Neuroplasticity is the name given to a natural process that happens in the brain. The process is the way neural networks literally physically change in response to sensory experiences, thinking, and emotional experiences.

What we now know is that it is possible to optimise the neuroplastic process in ways that

  • successfully remediate a whole range of difficulties and challenges which, until recently, were thought to be fixed and unalterable. For example Alzheimers, physical recovery from stoke
  • speed up the recovery process for many conditions such as anxiety, depression, a range of learning disabilities, brain injury
  • enhance performance arts and sport performance. For example golf shot accuracy

There are 5 features of experience that induce rapid neuroplastic change. They are

  • intense conscious focus
  • instantaneous performance feedback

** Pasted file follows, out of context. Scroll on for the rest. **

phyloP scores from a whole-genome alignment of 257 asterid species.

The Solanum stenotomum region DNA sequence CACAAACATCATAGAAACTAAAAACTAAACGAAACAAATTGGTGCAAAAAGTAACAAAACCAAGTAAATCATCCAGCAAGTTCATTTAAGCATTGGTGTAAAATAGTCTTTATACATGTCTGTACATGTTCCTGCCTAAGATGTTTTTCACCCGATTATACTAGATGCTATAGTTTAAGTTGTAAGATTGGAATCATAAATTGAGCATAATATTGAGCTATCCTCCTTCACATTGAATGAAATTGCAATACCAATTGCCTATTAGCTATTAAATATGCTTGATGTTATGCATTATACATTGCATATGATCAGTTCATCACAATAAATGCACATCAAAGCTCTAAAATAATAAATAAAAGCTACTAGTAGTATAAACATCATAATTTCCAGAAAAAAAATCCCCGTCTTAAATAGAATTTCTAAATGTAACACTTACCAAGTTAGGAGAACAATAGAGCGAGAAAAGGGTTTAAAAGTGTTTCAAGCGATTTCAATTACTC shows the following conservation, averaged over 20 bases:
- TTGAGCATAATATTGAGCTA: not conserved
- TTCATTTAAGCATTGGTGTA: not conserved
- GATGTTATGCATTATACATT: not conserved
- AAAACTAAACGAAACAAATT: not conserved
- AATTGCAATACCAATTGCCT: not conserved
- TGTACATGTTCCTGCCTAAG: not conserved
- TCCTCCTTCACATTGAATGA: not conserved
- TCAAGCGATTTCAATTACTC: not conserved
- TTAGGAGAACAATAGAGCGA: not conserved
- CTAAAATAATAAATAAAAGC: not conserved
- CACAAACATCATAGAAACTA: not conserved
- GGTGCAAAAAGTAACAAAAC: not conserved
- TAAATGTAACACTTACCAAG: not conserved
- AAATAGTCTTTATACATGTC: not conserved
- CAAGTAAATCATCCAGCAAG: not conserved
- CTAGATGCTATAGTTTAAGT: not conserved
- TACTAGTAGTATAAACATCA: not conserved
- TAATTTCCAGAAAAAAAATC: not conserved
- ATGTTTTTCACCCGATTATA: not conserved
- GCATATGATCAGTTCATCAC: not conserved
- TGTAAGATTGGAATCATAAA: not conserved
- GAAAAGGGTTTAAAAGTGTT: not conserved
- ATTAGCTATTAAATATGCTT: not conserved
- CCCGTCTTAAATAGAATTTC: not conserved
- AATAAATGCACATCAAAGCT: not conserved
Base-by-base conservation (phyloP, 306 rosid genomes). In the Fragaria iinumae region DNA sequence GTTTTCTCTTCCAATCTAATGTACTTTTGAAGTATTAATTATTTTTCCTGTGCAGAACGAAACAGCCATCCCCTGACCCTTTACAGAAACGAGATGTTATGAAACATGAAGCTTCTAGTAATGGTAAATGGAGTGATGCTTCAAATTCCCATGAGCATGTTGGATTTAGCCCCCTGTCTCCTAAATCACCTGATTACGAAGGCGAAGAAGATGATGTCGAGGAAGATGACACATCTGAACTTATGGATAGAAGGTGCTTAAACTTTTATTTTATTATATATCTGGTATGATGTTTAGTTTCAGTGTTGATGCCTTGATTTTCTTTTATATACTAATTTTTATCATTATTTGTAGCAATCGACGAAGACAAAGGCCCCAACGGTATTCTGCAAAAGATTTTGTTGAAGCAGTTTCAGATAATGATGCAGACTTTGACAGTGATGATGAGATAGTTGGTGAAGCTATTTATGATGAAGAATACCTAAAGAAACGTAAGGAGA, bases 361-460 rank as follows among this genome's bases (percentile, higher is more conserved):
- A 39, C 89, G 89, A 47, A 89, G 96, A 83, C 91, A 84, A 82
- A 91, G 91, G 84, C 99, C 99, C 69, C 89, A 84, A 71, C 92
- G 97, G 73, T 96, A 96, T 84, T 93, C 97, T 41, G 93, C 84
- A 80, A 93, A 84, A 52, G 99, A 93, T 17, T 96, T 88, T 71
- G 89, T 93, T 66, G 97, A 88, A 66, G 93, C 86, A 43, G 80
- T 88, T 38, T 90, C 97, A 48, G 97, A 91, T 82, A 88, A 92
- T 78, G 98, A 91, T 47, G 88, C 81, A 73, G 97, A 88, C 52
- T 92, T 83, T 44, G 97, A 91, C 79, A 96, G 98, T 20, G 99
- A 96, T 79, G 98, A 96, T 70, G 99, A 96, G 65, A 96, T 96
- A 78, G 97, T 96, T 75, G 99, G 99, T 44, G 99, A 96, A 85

• an increasingly difficult challenge
  • frequent repetition
  • frequent practice exposure

We also know that positive neuroplastic change is enhanced by

  • good nutrition
  • adequate sleep
  • regular physical exercise
  • abdominal breathing
  • good social relationships

There are many references to published research, and links to other websites which give credibility to the statements on this page. By way of introduction to the burgeoning topic of neuroplasticity, a useful place to start is the work of Dr Norman Doidge and Assistant Professor of Psychiatry Dr Daniel Siegel.

Recent Posts